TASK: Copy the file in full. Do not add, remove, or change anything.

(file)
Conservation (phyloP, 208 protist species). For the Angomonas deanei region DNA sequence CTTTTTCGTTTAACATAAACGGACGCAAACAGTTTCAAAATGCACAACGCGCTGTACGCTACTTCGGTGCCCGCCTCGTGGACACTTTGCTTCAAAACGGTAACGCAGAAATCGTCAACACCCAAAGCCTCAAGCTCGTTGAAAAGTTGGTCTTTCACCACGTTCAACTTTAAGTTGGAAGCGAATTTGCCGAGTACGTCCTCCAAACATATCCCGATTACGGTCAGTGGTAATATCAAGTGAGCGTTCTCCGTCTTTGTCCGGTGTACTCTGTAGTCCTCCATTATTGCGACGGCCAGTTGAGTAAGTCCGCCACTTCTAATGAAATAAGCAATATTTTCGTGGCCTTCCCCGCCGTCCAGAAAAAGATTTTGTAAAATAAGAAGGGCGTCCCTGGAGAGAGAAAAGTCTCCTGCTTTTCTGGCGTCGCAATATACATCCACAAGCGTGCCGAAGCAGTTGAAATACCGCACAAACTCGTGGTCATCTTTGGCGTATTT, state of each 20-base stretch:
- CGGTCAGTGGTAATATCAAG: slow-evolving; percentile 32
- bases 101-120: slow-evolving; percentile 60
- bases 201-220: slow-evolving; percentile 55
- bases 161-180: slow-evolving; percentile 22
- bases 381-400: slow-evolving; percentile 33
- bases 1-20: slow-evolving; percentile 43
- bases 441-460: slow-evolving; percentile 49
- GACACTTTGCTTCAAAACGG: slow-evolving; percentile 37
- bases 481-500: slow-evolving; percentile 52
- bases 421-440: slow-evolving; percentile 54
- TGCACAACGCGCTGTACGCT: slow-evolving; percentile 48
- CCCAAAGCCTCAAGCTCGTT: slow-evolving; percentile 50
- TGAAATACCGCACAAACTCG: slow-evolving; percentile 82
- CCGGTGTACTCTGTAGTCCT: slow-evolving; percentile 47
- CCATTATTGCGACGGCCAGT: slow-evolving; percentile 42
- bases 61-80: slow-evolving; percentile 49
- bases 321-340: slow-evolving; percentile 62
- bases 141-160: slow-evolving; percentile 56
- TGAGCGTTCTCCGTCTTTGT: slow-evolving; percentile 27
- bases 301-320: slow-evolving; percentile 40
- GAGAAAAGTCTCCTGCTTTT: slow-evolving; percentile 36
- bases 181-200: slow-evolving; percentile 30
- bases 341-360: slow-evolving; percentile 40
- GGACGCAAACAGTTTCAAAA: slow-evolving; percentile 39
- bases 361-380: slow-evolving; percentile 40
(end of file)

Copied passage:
Conservation (phyloP, 208 protist species). For the Angomonas deanei region DNA sequence CTTTTTCGTTTAACATAAACGGACGCAAACAGTTTCAAAATGCACAACGCGCTGTACGCTACTTCGGTGCCCGCCTCGTGGACACTTTGCTTCAAAACGGTAACGCAGAAATCGTCAACACCCAAAGCCTCAAGCTCGTTGAAAAGTTGGTCTTTCACCACGTTCAACTTTAAGTTGGAAGCGAATTTGCCGAGTACGTCCTCCAAACATATCCCGATTACGGTCAGTGGTAATATCAAGTGAGCGTTCTCCGTCTTTGTCCGGTGTACTCTGTAGTCCTCCATTATTGCGACGGCCAGTTGAGTAAGTCCGCCACTTCTAATGAAATAAGCAATATTTTCGTGGCCTTCCCCGCCGTCCAGAAAAAGATTTTGTAAAATAAGAAGGGCGTCCCTGGAGAGAGAAAAGTCTCCTGCTTTTCTGGCGTCGCAATATACATCCACAAGCGTGCCGAAGCAGTTGAAATACCGCACAAACTCGTGGTCATCTTTGGCGTATTT, state of each 20-base stretch:
- CGGTCAGTGGTAATATCAAG: slow-evolving; percentile 32
- bases 101-120: slow-evolving; percentile 60
- bases 201-220: slow-evolving; percentile 55
- bases 161-180: slow-evolving; percentile 22
- bases 381-400: slow-evolving; percentile 33
- bases 1-20: slow-evolving; percentile 43
- bases 441-460: slow-evolving; percentile 49
- GACACTTTGCTTCAAAACGG: slow-evolving; percentile 37
- bases 481-500: slow-evolving; percentile 52
- bases 421-440: slow-evolving; percentile 54
- TGCACAACGCGCTGTACGCT: slow-evolving; percentile 48
- CCCAAAGCCTCAAGCTCGTT: slow-evolving; percentile 50
- TGAAATACCGCACAAACTCG: slow-evolving; percentile 82
- CCGGTGTACTCTGTAGTCCT: slow-evolving; percentile 47
- CCATTATTGCGACGGCCAGT: slow-evolving; percentile 42
- bases 61-80: slow-evolving; percentile 49
- bases 321-340: slow-evolving; percentile 62
- bases 141-160: slow-evolving; percentile 56
- TGAGCGTTCTCCGTCTTTGT: slow-evolving; percentile 27
- bases 301-320: slow-evolving; percentile 40
- GAGAAAAGTCTCCTGCTTTT: slow-evolving; percentile 36
- bases 181-200: slow-evolving; percentile 30
- bases 341-360: slow-evolving; percentile 40
- GGACGCAAACAGTTTCAAAA: slow-evolving; percentile 39
- bases 361-380: slow-evolving; percentile 40